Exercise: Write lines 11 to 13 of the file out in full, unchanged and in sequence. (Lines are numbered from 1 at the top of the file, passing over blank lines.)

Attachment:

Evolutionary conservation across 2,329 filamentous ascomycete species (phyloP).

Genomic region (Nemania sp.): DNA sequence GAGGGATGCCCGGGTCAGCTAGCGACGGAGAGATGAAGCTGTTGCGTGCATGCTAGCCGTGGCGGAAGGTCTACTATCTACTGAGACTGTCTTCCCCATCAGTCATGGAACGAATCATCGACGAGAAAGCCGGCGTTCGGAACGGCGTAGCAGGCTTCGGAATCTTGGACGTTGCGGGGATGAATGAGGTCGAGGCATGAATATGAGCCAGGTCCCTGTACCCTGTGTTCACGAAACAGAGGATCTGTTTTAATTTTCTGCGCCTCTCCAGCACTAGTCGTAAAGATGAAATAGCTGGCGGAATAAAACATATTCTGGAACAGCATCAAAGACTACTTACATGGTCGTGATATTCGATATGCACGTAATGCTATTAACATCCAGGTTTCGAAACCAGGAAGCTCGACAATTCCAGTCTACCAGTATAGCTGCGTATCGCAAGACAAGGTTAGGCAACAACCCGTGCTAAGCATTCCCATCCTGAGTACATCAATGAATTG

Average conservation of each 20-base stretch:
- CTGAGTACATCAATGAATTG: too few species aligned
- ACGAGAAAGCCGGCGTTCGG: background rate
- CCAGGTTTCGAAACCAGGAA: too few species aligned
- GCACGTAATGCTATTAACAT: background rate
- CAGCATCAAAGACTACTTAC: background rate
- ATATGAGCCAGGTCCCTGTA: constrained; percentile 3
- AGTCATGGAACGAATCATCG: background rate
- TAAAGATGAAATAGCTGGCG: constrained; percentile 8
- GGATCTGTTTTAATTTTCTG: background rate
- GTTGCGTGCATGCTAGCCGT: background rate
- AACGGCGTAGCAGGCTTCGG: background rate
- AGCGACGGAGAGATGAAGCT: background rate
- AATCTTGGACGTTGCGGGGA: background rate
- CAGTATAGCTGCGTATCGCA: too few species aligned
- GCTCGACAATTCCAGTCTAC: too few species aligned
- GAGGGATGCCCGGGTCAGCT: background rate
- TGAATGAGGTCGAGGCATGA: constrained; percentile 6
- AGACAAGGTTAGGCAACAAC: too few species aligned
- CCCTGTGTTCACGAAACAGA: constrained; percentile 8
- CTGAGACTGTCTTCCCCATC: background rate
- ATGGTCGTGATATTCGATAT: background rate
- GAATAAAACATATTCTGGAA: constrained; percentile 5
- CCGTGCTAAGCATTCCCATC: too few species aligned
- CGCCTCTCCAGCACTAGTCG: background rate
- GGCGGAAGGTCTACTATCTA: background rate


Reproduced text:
- TAAAGATGAAATAGCTGGCG: constrained; percentile 8
- GGATCTGTTTTAATTTTCTG: background rate
- GTTGCGTGCATGCTAGCCGT: background rate